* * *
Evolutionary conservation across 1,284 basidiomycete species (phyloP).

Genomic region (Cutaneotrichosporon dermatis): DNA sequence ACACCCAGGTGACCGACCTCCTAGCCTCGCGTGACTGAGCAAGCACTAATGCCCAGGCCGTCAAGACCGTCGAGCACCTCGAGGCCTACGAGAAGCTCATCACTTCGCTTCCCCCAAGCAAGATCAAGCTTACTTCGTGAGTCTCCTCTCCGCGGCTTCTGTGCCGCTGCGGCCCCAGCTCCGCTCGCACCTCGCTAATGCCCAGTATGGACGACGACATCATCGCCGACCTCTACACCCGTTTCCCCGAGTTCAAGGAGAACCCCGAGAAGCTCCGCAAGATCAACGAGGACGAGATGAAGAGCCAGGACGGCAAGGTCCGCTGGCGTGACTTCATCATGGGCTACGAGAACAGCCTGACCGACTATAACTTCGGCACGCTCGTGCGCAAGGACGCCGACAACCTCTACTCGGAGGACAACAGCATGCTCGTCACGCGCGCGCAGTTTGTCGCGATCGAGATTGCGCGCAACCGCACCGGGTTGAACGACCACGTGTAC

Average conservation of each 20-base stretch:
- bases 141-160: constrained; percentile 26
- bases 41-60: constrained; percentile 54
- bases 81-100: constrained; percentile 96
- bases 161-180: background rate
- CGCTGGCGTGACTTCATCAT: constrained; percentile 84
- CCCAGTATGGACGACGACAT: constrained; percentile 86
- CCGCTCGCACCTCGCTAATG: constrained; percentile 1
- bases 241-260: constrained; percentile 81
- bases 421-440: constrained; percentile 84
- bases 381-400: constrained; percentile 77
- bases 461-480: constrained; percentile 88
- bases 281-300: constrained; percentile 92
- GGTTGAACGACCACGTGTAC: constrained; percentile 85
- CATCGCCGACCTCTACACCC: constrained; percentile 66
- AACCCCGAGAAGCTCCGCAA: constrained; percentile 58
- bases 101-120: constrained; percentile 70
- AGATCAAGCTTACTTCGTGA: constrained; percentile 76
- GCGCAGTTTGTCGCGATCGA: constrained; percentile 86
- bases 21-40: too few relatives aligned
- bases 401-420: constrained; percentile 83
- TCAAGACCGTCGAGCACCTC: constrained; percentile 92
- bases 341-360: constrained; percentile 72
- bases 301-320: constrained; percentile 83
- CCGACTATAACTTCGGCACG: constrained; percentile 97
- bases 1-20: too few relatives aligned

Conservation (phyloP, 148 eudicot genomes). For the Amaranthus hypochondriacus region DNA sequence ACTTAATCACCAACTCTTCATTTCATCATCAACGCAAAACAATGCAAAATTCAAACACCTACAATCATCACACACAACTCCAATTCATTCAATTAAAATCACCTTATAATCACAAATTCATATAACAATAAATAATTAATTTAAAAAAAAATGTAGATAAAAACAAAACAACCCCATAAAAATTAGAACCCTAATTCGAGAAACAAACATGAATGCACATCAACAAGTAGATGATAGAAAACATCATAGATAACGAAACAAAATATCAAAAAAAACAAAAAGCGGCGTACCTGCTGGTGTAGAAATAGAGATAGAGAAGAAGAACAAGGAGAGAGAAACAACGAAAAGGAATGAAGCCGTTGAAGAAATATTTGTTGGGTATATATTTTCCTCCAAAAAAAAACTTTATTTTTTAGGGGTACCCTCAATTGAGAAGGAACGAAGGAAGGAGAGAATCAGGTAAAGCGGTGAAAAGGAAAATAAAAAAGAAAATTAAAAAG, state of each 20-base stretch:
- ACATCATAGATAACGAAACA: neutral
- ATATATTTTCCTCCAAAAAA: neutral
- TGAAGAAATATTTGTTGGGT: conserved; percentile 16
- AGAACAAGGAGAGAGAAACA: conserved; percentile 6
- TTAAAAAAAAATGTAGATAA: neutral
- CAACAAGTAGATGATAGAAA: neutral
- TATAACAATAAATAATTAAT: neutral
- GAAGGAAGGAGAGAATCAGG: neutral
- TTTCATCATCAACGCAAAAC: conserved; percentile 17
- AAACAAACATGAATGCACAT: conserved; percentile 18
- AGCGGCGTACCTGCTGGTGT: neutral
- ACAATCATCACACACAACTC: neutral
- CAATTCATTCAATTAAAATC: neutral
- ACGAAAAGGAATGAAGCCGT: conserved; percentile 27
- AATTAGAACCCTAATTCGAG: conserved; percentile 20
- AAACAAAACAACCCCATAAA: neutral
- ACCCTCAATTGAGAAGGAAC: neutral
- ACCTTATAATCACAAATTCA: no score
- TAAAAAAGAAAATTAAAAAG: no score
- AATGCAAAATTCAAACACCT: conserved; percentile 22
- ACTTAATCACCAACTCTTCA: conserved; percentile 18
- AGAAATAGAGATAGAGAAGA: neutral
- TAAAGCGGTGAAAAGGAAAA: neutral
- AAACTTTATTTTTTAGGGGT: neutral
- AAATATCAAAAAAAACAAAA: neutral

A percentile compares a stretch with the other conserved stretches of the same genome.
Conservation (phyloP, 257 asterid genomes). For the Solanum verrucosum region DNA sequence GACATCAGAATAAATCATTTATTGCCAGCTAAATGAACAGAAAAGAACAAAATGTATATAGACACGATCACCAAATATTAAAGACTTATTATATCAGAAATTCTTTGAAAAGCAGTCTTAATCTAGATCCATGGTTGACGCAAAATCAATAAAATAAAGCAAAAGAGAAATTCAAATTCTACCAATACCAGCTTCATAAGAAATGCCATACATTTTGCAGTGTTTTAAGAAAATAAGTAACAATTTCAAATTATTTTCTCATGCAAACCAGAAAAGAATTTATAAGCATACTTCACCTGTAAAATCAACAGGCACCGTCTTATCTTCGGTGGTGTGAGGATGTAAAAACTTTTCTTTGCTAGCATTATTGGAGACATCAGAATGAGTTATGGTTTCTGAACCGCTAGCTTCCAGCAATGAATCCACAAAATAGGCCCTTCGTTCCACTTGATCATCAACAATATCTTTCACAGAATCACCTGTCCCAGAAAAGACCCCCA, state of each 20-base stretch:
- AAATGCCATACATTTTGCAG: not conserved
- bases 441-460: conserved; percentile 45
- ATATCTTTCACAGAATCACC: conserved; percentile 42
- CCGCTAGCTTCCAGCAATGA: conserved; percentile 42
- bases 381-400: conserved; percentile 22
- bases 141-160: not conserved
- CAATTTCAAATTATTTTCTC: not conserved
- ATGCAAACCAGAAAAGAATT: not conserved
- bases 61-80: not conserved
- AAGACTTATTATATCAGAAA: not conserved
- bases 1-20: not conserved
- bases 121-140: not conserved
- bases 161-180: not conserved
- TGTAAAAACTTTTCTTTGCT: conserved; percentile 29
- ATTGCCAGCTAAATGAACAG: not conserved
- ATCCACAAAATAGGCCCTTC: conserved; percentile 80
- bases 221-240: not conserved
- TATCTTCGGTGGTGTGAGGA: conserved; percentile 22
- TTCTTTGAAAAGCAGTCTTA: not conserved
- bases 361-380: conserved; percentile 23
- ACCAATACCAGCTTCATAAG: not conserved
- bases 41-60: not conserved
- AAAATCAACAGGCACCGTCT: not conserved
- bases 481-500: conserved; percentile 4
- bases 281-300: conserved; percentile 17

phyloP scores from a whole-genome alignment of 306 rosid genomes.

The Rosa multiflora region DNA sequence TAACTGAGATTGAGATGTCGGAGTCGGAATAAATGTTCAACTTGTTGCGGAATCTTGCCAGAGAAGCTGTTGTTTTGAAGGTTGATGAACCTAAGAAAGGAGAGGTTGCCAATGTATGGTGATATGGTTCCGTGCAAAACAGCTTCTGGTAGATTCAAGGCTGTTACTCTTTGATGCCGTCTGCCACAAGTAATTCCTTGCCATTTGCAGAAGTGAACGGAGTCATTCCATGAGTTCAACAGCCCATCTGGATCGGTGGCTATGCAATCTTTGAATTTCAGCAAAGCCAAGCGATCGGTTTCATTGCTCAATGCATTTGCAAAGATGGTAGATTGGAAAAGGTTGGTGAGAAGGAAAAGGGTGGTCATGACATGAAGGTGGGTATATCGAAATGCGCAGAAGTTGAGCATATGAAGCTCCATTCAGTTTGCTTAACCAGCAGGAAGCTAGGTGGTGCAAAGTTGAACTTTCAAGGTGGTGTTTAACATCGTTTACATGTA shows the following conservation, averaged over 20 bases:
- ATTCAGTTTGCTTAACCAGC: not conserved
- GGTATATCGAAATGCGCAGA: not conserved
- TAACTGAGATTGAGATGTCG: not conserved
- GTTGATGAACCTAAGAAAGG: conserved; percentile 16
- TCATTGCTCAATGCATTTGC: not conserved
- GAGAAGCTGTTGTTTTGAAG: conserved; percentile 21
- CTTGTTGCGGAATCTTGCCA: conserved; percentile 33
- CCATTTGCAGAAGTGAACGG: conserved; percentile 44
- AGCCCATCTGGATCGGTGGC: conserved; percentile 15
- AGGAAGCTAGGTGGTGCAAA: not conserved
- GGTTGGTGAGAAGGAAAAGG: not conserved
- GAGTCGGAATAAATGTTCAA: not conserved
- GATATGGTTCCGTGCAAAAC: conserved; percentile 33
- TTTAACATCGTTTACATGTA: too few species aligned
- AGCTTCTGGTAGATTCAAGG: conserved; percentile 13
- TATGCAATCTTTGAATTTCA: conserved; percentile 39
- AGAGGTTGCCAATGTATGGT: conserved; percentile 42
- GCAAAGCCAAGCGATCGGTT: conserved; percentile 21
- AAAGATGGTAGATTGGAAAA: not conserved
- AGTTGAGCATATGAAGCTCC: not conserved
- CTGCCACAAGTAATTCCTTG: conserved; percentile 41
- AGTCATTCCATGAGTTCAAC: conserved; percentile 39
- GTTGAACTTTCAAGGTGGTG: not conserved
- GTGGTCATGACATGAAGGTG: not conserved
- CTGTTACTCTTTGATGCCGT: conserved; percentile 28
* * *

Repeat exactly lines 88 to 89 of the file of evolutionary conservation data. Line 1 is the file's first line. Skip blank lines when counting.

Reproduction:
- TCATTGCTCAATGCATTTGC: not conserved
- GAGAAGCTGTTGTTTTGAAG: conserved; percentile 21